Tuesday, January 15, 2008

The TV is On, But is Anyone Watching? How the Writer's Strike Could Effect the CE Industry

As any avid TV watcher would know, the first Hollywood Writer's Guild strike in 20 years has been plaguing us for months. As writers of primetime TV sitcoms, daytime talk shows, and the like flex their pen-and-paper muscles, TV crew members of every kind are suffering the consequences. But at the same time, an arguably lesser, but potentially very important, effect of the strike is happening behind the scenes: consumers are getting frustrated and turning to other means of getting their video fix.

Sure, there are still those who are watching the "tube". But people who typically aren't channel surfers find themselves clicking away trying to find something that isn't a repeat of an old episode (often ending with the "power" button); while faithful sitcom fans are visiting network Websites, anxious to find out when a new episode will air. At the same time, networks are frantically working on ways to fill empty time slots (I recently heard that CBS acquired the rights to simulcast popular Showtime program Dexter); while the Writer's Guild is keeping tabs, doing things like refusing to let the Golden Globe awards air this past weekend.

Needless to say, the boxing gloves are definitely out, and it looks like neither side is willing to go down without a fight. Many journalists have expressed the opinion that this strike will change the face of TV forever. But how will it change the consumer electronics industry?

When it comes down to it, many of the biggest advances in consumer technology are involved with video of some kind: flat-panel TVs, DVD players (of both the high-def and standard kind), satellite and cable TV set-top boxes, and so on. Without valuable TV content to consume, will such devices become of less importance to the consumer? Or will we look more to alternative ways of enjoying moving images?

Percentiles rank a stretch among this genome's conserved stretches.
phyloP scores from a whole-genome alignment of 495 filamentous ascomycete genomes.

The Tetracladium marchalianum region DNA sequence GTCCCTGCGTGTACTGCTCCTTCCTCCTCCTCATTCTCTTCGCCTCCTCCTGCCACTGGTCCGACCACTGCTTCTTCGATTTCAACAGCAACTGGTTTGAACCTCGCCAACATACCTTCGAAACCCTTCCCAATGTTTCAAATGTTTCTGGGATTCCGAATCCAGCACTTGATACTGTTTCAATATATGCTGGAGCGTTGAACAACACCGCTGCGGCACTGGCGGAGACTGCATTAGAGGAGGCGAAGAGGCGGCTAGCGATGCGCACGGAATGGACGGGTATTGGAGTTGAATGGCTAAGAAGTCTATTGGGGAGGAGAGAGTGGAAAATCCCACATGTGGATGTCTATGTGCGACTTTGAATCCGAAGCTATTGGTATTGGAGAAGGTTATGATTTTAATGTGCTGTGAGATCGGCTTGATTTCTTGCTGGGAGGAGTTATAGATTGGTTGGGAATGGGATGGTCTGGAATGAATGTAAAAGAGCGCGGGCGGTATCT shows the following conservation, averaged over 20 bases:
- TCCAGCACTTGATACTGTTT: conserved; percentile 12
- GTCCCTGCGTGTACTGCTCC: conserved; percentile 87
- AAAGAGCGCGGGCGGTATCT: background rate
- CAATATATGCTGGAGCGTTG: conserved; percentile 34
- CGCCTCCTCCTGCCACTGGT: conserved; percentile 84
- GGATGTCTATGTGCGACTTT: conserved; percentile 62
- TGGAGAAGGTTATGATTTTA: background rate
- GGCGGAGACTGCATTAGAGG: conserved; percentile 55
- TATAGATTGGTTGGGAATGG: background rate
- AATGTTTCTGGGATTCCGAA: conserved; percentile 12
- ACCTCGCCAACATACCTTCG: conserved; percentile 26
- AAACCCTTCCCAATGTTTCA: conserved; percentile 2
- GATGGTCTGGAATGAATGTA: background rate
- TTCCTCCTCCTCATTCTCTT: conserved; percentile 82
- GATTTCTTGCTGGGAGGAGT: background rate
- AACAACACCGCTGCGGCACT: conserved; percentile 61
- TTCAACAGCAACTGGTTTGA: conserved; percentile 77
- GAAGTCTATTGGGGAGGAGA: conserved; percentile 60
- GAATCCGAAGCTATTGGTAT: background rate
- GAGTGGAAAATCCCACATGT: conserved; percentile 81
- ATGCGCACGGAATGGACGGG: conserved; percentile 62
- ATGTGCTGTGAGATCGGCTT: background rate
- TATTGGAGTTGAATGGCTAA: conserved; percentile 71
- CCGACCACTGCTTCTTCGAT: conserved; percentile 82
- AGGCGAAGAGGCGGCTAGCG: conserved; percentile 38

Already, we're seeing the popularity of obtaining video content from the Web and watching it on a high-def monitor, or even porting it to a large-screen TV or DVD disc for playback. Apple just announced at its MacWorld Conference in California that it would begin offering movie "rentals" through its iTunes online download service. Many of the latest camcorders can record in high-def (mainly 720p) then let you watch the content in its full resolution on a compatible flat-panel TV. In fact, Samsung announced a camcorder at CES that would allow customers to wirelessly transmit video they just shot to a flat-panel TV! And let's not forget video gaming, which has grown to a billion-dollar industry.

Therefore, the question the industry, and many of my colleagues, pose is: do we even need or desire TV anymore? Of course, even those who aren't couch potatoes have a program or two they enjoy, whether it be a reality show guilty pleasure, crime time drama, or even an educational show for the kids. If we were stripped of all the cable/satellite TV goodness, would we stop watching entirely, and see CE sales go down? Or would we just fill our 60" screens with our own content (home movies, movie studio films, and the like), watch sales of devices like high-def DVD players, DVD discs, Internet streaming devices, and camcorders skyrocket, and call it a day?

Personally, I watch TV every day, and the majority of my favourite programs tend to be on subscription networks like Showtime and HBO, which aren't affected by the strike. As for the programs that are, I've somehow managed to get by without them, as I'm sure many have. Needless to say, movies have become a weekly staple in my household: we've watched more DVDs and on-demand flicks over the past two months than in the past year!

One thing's for sure: whenever this strike ends (and hopefully, for the interest of all parties involved, it will be soon), we'll all feel the aftershock of the storm.

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